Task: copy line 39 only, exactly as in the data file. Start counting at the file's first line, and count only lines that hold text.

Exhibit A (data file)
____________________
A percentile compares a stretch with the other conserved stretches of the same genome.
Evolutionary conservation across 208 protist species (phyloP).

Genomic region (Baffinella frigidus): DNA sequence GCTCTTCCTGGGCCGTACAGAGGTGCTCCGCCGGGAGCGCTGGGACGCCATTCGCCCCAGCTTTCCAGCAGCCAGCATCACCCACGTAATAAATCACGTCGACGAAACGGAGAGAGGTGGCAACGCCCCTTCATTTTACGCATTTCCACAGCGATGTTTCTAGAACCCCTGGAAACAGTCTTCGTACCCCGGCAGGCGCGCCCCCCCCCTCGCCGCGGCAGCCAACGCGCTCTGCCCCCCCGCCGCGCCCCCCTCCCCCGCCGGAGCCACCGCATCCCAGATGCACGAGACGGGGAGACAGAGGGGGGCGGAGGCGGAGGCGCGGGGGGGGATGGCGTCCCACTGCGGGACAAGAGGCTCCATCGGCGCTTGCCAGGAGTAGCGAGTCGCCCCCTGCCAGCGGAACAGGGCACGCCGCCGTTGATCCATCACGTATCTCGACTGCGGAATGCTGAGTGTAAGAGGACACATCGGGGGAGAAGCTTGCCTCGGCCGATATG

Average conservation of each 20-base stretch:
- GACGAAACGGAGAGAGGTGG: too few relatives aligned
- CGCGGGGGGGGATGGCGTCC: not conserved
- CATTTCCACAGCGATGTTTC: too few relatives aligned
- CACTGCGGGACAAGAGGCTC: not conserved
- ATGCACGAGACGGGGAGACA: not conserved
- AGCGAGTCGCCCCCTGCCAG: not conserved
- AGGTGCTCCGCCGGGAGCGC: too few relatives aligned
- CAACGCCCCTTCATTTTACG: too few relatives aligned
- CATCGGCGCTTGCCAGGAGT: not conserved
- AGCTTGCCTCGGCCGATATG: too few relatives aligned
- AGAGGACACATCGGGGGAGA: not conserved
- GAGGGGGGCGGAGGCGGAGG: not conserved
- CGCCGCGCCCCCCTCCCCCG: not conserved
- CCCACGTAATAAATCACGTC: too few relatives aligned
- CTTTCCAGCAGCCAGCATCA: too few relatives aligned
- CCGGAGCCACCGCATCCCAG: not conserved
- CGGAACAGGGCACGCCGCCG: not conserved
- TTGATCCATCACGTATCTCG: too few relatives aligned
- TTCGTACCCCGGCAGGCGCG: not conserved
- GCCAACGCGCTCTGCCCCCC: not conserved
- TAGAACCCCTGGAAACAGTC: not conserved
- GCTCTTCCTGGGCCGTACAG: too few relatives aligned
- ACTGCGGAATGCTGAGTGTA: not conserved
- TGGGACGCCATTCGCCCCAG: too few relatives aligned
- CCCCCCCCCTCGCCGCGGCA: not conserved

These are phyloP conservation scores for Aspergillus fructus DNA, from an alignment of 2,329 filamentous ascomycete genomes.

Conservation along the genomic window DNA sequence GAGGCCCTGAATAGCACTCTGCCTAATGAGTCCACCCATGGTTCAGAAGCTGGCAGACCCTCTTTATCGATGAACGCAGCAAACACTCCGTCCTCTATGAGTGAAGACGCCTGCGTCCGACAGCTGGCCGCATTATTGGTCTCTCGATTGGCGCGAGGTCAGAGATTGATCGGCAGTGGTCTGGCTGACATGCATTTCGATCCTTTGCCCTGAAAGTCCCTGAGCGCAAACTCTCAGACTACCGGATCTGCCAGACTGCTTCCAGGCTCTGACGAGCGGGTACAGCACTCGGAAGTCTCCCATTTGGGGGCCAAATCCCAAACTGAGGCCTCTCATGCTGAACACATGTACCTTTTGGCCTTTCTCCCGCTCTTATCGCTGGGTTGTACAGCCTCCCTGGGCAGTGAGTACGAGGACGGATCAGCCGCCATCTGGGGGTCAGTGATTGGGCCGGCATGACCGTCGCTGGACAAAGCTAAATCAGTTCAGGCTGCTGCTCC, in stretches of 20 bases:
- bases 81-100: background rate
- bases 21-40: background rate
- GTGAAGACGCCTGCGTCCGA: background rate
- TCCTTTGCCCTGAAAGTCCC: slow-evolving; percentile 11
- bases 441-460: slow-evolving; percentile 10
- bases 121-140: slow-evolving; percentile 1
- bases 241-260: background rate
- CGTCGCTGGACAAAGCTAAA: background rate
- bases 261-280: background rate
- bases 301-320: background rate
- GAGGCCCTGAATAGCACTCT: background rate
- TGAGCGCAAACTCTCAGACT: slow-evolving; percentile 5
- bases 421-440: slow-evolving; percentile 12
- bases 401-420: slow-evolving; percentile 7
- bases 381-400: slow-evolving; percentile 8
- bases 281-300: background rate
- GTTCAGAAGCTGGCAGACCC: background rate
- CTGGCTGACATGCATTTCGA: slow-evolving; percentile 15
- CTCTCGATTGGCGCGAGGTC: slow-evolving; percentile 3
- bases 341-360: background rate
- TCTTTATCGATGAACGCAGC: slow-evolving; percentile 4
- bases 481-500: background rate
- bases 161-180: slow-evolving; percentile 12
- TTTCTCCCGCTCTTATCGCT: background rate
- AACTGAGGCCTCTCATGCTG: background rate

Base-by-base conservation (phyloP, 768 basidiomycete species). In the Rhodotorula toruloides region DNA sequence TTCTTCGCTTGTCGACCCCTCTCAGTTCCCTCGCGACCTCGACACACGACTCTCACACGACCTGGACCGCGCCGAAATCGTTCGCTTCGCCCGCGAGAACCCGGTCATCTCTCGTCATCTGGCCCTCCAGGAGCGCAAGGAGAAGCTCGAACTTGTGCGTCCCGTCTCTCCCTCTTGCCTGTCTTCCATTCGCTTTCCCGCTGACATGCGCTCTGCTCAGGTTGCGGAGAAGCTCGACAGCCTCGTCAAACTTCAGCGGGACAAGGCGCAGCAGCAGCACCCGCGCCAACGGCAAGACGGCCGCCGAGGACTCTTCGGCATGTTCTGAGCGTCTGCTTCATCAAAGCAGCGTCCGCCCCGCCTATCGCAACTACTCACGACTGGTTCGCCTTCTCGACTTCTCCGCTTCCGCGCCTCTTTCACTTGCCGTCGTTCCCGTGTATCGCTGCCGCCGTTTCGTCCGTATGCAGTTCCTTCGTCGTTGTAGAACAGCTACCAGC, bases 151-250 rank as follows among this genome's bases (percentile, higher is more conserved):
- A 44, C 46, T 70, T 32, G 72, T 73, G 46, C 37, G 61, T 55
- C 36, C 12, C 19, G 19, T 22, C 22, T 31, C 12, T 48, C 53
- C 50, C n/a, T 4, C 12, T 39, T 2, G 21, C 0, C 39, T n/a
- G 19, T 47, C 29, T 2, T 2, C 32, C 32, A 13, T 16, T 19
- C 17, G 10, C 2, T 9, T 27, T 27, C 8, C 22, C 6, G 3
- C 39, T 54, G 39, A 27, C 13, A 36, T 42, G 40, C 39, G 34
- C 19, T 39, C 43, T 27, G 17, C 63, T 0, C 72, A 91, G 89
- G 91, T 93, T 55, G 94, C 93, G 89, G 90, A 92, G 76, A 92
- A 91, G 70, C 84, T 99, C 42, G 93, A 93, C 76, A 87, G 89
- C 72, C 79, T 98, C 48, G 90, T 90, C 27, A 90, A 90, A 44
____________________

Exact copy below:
- CGTCGCTGGACAAAGCTAAA: background rate